The Movie Brats: Steven Spielberg

Spielberg puts feeling into spectacle with an almost religious zest. Like Cecil B. DeMille, he knows how to craft an entertainment. For DeMille, though, entertainment won out. He loved to be crass, was honest about it. He never really sported a higher agenda, I’d say -- and if he not so secretly did, bread and… Continue reading The Movie Brats: Steven Spielberg


The Movie Brats: Francis Ford Coppola

Pre-Apocalypse Now (1979), Coppola was a god. He’s been off since. The Cotton Club (1984), Tucker (1988), Rumble Fish (1983) — these are good films. (The first five minutes of Dracula [1992] are his best work in a long time.) But none of them are sustained efforts. Coppola is a writer. He directs to protect his scripts. Like Hal Ashby, he can band talent… Continue reading The Movie Brats: Francis Ford Coppola

The Navigator

The Navigator is great comedy. Buster Keaton and Kathryn McGuire play a young rich couple cast adrift on a deserted ocean liner. Never having to fend for themselves before, they must suddenly think about survival. They must learn to accept the technology that webs them: Noticing supplies have been stored in mammoth size, they set up… Continue reading The Navigator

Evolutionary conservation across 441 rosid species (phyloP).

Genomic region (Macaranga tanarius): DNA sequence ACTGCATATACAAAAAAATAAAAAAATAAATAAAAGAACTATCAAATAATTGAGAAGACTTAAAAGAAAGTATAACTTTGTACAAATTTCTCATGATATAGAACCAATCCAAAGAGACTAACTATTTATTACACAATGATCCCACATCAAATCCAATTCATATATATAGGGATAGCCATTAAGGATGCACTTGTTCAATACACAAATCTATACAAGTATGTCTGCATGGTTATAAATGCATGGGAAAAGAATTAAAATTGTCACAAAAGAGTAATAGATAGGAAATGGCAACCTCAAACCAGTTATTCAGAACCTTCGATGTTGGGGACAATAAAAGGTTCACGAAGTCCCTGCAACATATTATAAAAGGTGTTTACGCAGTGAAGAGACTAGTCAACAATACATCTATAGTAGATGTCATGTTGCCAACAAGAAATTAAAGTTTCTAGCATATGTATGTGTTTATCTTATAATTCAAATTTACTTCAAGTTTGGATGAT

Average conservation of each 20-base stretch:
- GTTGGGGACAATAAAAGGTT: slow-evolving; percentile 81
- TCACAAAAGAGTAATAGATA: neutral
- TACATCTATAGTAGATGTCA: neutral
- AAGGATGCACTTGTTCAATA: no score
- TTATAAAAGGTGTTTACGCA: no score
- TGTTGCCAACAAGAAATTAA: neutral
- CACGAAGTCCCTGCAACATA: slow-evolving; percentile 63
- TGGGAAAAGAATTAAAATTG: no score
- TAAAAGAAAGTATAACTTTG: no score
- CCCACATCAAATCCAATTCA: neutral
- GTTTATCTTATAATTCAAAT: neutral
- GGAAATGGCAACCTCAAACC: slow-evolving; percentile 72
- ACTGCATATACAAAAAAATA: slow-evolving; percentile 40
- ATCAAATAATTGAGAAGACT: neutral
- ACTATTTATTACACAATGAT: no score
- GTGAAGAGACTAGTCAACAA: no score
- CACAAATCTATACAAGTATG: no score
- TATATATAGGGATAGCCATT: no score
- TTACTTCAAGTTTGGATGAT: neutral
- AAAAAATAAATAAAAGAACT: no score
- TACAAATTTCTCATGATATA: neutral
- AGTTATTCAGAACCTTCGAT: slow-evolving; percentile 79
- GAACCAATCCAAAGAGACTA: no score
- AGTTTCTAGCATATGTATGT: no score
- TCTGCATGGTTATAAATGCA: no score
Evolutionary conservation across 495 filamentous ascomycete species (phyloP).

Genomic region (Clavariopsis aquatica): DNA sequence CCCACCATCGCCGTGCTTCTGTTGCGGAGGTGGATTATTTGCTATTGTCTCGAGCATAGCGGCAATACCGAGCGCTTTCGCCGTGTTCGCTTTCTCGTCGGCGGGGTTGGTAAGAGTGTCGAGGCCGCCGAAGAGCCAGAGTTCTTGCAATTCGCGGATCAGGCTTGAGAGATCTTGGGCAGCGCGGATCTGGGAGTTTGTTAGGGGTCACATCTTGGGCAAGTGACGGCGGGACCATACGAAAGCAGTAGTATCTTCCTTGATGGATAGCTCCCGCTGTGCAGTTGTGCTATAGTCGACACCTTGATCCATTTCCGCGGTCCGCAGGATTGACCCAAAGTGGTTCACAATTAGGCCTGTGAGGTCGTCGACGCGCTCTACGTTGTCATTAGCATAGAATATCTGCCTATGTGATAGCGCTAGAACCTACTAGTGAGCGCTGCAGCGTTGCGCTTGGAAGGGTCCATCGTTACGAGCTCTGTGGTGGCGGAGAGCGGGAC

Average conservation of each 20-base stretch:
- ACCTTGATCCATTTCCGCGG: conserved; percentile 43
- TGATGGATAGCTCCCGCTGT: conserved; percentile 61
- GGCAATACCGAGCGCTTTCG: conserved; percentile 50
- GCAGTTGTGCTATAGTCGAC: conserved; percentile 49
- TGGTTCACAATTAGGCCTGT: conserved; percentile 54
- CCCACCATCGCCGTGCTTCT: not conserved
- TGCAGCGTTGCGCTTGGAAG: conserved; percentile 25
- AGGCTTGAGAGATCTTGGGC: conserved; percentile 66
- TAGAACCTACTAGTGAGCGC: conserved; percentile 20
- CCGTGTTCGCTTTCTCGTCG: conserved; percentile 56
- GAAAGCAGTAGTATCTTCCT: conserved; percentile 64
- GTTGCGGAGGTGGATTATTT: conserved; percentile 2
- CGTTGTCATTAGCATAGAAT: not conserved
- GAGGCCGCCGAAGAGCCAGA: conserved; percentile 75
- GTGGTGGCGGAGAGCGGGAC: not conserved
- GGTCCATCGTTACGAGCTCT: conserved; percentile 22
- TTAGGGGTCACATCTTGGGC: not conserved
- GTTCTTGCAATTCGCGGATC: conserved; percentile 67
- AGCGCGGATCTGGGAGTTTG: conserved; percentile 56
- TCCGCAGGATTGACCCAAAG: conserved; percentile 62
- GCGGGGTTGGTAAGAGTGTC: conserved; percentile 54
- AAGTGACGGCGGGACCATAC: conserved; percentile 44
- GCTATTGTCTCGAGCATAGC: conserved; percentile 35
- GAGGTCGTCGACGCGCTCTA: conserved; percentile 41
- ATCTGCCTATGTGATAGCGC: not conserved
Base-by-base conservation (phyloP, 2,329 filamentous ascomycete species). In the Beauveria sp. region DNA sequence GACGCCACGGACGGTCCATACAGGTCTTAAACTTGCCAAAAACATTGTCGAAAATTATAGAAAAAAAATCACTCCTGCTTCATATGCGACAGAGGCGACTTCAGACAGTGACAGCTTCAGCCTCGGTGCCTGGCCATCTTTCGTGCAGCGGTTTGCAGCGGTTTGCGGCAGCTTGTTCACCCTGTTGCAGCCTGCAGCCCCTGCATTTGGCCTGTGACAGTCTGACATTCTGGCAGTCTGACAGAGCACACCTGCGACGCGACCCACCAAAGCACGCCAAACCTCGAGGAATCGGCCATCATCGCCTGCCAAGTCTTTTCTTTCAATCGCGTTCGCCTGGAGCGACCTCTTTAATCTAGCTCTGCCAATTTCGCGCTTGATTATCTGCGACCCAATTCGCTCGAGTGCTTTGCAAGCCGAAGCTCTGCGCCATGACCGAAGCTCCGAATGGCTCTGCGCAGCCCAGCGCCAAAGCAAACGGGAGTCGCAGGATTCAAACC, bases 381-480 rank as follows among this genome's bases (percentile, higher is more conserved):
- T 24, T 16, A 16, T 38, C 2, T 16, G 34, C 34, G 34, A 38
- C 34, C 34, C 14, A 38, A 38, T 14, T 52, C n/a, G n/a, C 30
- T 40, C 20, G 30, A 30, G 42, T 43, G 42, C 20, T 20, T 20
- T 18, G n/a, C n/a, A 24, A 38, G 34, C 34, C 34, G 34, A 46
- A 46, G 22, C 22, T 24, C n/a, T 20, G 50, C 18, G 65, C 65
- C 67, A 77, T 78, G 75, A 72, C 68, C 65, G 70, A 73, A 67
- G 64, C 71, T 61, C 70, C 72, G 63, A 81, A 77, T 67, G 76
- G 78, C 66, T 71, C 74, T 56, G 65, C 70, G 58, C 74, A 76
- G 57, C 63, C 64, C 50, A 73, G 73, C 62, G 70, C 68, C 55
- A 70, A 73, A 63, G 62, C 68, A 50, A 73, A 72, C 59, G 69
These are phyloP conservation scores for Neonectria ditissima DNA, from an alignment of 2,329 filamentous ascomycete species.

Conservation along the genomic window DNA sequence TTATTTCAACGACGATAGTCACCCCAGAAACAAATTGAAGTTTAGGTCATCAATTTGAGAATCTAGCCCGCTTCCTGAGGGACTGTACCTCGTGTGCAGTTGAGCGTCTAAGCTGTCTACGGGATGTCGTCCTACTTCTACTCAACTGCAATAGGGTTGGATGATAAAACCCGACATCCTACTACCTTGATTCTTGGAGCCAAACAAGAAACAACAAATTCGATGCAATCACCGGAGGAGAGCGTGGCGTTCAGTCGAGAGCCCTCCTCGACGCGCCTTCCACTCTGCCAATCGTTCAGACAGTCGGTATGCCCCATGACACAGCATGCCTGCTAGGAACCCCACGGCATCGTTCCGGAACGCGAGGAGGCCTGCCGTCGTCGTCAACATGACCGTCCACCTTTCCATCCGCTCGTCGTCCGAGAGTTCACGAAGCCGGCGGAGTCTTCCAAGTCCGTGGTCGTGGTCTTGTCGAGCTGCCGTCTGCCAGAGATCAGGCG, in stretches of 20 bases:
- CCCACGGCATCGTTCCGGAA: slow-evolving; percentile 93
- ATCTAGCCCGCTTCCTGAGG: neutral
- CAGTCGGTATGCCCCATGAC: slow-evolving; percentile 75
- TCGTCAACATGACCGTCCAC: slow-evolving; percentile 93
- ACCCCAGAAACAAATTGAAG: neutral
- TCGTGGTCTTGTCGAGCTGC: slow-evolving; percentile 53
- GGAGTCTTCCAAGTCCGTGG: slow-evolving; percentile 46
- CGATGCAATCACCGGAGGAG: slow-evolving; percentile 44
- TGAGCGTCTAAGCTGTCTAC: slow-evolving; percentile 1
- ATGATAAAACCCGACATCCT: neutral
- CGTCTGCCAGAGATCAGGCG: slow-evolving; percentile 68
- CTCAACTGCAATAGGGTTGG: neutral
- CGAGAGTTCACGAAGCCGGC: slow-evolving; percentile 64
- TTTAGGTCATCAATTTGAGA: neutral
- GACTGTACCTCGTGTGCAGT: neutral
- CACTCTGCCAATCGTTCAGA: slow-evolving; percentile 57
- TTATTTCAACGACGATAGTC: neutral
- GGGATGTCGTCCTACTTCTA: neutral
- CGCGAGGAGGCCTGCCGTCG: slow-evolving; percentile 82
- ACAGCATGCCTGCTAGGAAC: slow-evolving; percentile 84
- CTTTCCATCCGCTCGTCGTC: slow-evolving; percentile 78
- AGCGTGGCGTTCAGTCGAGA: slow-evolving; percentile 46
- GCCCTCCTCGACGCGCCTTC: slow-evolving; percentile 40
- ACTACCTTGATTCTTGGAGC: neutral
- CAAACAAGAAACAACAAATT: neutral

Notes on Assorted College Rock

Pavement Pavement strikes me as a prefab cult band, two parts Fall, one part Camper Van Beethoven. Since the lyrics are often verbose and the music deliberately but carefully tossed off, Pavement is model college rock. As slacker-dandies given to lo-fi snobbery, the band were clever, very clever. I used to hate them. Today, though,… Continue reading Notes on Assorted College Rock

Station to Station

A perfectly blended, idiosyncratic parceling of Bowie's love of rock, soul, and theater. It's fresh, deft, clean, definitive, and straight-ahead. Station To Station is a blues-funk "Changes." For sheer vagueness, it beats Ziggy's rise and fall. Lyrics paint how fascist and exhausting life can be when career is conceit (i.e., decadence, or pretty passing care); how self-negation… Continue reading Station to Station

Young Americans

Bowie the fakir -- black-faced, bland, and coming on like kid Bacall, smolder-husk and all -- never gets on top of his soul move. The problem is slack execution of slickness. Almost unrelievedly passive in its expressionism, Young Americans is a con. The man's trademark cursory conviction (the articulation of a perfectly alienated soul) is nearly absent. Except… Continue reading Young Americans

The Deer Hunter

Tense and sweet, Michael Cimino's The Deer Hunter seeks to be his own invincible god without having to confront any unforeseen circumstance. Until he can put aside ego and say "I love you" to near-and-dears, his world continues to break. Though the film's subjectivity strains the use of symbolic devices (e.g., spilt wine), the epic sensibility dovetails… Continue reading The Deer Hunter